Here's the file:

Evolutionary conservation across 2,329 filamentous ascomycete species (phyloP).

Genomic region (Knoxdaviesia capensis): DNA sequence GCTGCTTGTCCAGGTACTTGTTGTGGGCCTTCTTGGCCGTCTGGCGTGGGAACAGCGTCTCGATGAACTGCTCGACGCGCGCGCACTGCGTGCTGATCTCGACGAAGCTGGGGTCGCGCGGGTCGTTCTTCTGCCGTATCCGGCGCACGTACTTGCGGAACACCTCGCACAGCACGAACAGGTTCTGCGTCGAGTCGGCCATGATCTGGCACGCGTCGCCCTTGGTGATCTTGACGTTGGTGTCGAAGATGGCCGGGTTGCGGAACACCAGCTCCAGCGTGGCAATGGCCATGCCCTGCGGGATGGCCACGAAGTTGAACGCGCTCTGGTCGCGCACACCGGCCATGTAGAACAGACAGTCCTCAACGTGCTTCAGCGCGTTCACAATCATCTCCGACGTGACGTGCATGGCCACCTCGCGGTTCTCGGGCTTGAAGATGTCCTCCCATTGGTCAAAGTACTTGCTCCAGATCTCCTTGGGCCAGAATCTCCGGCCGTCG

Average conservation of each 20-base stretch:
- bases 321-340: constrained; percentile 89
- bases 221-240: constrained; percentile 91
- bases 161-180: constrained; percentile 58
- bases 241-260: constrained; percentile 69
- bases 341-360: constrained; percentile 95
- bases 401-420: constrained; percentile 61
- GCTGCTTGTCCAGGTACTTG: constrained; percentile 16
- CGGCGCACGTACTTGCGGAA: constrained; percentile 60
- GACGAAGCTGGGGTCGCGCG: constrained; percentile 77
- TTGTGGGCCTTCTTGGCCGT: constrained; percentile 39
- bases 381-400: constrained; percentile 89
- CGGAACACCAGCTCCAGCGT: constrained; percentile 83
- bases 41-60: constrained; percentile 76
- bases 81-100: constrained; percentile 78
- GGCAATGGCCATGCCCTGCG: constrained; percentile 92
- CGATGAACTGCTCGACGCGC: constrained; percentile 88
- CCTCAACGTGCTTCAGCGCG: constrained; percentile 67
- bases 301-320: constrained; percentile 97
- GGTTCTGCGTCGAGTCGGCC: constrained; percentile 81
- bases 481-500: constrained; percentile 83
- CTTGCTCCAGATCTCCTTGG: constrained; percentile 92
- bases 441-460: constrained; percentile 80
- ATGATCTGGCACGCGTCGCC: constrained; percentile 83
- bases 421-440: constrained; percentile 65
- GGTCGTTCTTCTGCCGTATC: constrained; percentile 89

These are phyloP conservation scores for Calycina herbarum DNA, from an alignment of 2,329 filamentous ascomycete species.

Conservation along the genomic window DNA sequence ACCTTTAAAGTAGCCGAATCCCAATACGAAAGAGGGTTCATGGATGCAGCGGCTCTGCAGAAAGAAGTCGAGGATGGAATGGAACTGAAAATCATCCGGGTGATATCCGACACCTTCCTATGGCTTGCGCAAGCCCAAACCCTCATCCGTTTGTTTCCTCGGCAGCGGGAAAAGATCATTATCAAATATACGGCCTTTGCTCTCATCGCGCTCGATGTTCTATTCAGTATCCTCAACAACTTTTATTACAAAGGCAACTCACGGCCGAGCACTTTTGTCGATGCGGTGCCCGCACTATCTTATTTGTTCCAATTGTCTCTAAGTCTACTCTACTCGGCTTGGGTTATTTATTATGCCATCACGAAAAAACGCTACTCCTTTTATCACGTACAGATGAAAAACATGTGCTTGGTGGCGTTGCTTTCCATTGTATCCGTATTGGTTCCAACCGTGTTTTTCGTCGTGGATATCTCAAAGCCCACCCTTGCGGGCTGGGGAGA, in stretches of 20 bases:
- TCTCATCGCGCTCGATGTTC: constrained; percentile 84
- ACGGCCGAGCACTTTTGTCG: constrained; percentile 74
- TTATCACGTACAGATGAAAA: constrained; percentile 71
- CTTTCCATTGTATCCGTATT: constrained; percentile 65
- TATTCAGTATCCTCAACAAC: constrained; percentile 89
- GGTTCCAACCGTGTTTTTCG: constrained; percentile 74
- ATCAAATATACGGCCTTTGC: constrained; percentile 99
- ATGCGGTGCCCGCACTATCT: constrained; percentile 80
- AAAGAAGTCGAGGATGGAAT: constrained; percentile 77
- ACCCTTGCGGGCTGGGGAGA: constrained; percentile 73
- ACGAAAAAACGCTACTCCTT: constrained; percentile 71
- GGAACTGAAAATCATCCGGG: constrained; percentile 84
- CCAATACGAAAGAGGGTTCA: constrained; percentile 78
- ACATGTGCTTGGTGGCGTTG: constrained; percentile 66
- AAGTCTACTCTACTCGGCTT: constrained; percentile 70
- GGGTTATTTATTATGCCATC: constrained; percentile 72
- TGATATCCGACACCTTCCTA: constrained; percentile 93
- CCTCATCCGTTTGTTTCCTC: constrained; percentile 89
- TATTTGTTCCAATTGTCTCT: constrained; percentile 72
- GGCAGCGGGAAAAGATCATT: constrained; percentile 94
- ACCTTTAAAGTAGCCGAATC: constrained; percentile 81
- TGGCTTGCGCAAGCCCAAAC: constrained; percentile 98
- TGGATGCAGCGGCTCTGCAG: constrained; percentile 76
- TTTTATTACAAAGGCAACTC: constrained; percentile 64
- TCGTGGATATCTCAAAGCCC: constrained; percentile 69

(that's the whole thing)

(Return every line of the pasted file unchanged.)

Evolutionary conservation across 2,329 filamentous ascomycete species (phyloP).

Genomic region (Knoxdaviesia capensis): DNA sequence GCTGCTTGTCCAGGTACTTGTTGTGGGCCTTCTTGGCCGTCTGGCGTGGGAACAGCGTCTCGATGAACTGCTCGACGCGCGCGCACTGCGTGCTGATCTCGACGAAGCTGGGGTCGCGCGGGTCGTTCTTCTGCCGTATCCGGCGCACGTACTTGCGGAACACCTCGCACAGCACGAACAGGTTCTGCGTCGAGTCGGCCATGATCTGGCACGCGTCGCCCTTGGTGATCTTGACGTTGGTGTCGAAGATGGCCGGGTTGCGGAACACCAGCTCCAGCGTGGCAATGGCCATGCCCTGCGGGATGGCCACGAAGTTGAACGCGCTCTGGTCGCGCACACCGGCCATGTAGAACAGACAGTCCTCAACGTGCTTCAGCGCGTTCACAATCATCTCCGACGTGACGTGCATGGCCACCTCGCGGTTCTCGGGCTTGAAGATGTCCTCCCATTGGTCAAAGTACTTGCTCCAGATCTCCTTGGGCCAGAATCTCCGGCCGTCG

Average conservation of each 20-base stretch:
- bases 321-340: constrained; percentile 89
- bases 221-240: constrained; percentile 91
- bases 161-180: constrained; percentile 58
- bases 241-260: constrained; percentile 69
- bases 341-360: constrained; percentile 95
- bases 401-420: constrained; percentile 61
- GCTGCTTGTCCAGGTACTTG: constrained; percentile 16
- CGGCGCACGTACTTGCGGAA: constrained; percentile 60
- GACGAAGCTGGGGTCGCGCG: constrained; percentile 77
- TTGTGGGCCTTCTTGGCCGT: constrained; percentile 39
- bases 381-400: constrained; percentile 89
- CGGAACACCAGCTCCAGCGT: constrained; percentile 83
- bases 41-60: constrained; percentile 76
- bases 81-100: constrained; percentile 78
- GGCAATGGCCATGCCCTGCG: constrained; percentile 92
- CGATGAACTGCTCGACGCGC: constrained; percentile 88
- CCTCAACGTGCTTCAGCGCG: constrained; percentile 67
- bases 301-320: constrained; percentile 97
- GGTTCTGCGTCGAGTCGGCC: constrained; percentile 81
- bases 481-500: constrained; percentile 83
- CTTGCTCCAGATCTCCTTGG: constrained; percentile 92
- bases 441-460: constrained; percentile 80
- ATGATCTGGCACGCGTCGCC: constrained; percentile 83
- bases 421-440: constrained; percentile 65
- GGTCGTTCTTCTGCCGTATC: constrained; percentile 89

These are phyloP conservation scores for Calycina herbarum DNA, from an alignment of 2,329 filamentous ascomycete species.

Conservation along the genomic window DNA sequence ACCTTTAAAGTAGCCGAATCCCAATACGAAAGAGGGTTCATGGATGCAGCGGCTCTGCAGAAAGAAGTCGAGGATGGAATGGAACTGAAAATCATCCGGGTGATATCCGACACCTTCCTATGGCTTGCGCAAGCCCAAACCCTCATCCGTTTGTTTCCTCGGCAGCGGGAAAAGATCATTATCAAATATACGGCCTTTGCTCTCATCGCGCTCGATGTTCTATTCAGTATCCTCAACAACTTTTATTACAAAGGCAACTCACGGCCGAGCACTTTTGTCGATGCGGTGCCCGCACTATCTTATTTGTTCCAATTGTCTCTAAGTCTACTCTACTCGGCTTGGGTTATTTATTATGCCATCACGAAAAAACGCTACTCCTTTTATCACGTACAGATGAAAAACATGTGCTTGGTGGCGTTGCTTTCCATTGTATCCGTATTGGTTCCAACCGTGTTTTTCGTCGTGGATATCTCAAAGCCCACCCTTGCGGGCTGGGGAGA, in stretches of 20 bases:
- TCTCATCGCGCTCGATGTTC: constrained; percentile 84
- ACGGCCGAGCACTTTTGTCG: constrained; percentile 74
- TTATCACGTACAGATGAAAA: constrained; percentile 71
- CTTTCCATTGTATCCGTATT: constrained; percentile 65
- TATTCAGTATCCTCAACAAC: constrained; percentile 89
- GGTTCCAACCGTGTTTTTCG: constrained; percentile 74
- ATCAAATATACGGCCTTTGC: constrained; percentile 99
- ATGCGGTGCCCGCACTATCT: constrained; percentile 80
- AAAGAAGTCGAGGATGGAAT: constrained; percentile 77
- ACCCTTGCGGGCTGGGGAGA: constrained; percentile 73
- ACGAAAAAACGCTACTCCTT: constrained; percentile 71
- GGAACTGAAAATCATCCGGG: constrained; percentile 84
- CCAATACGAAAGAGGGTTCA: constrained; percentile 78
- ACATGTGCTTGGTGGCGTTG: constrained; percentile 66
- AAGTCTACTCTACTCGGCTT: constrained; percentile 70
- GGGTTATTTATTATGCCATC: constrained; percentile 72
- TGATATCCGACACCTTCCTA: constrained; percentile 93
- CCTCATCCGTTTGTTTCCTC: constrained; percentile 89
- TATTTGTTCCAATTGTCTCT: constrained; percentile 72
- GGCAGCGGGAAAAGATCATT: constrained; percentile 94
- ACCTTTAAAGTAGCCGAATC: constrained; percentile 81
- TGGCTTGCGCAAGCCCAAAC: constrained; percentile 98
- TGGATGCAGCGGCTCTGCAG: constrained; percentile 76
- TTTTATTACAAAGGCAACTC: constrained; percentile 64
- TCGTGGATATCTCAAAGCCC: constrained; percentile 69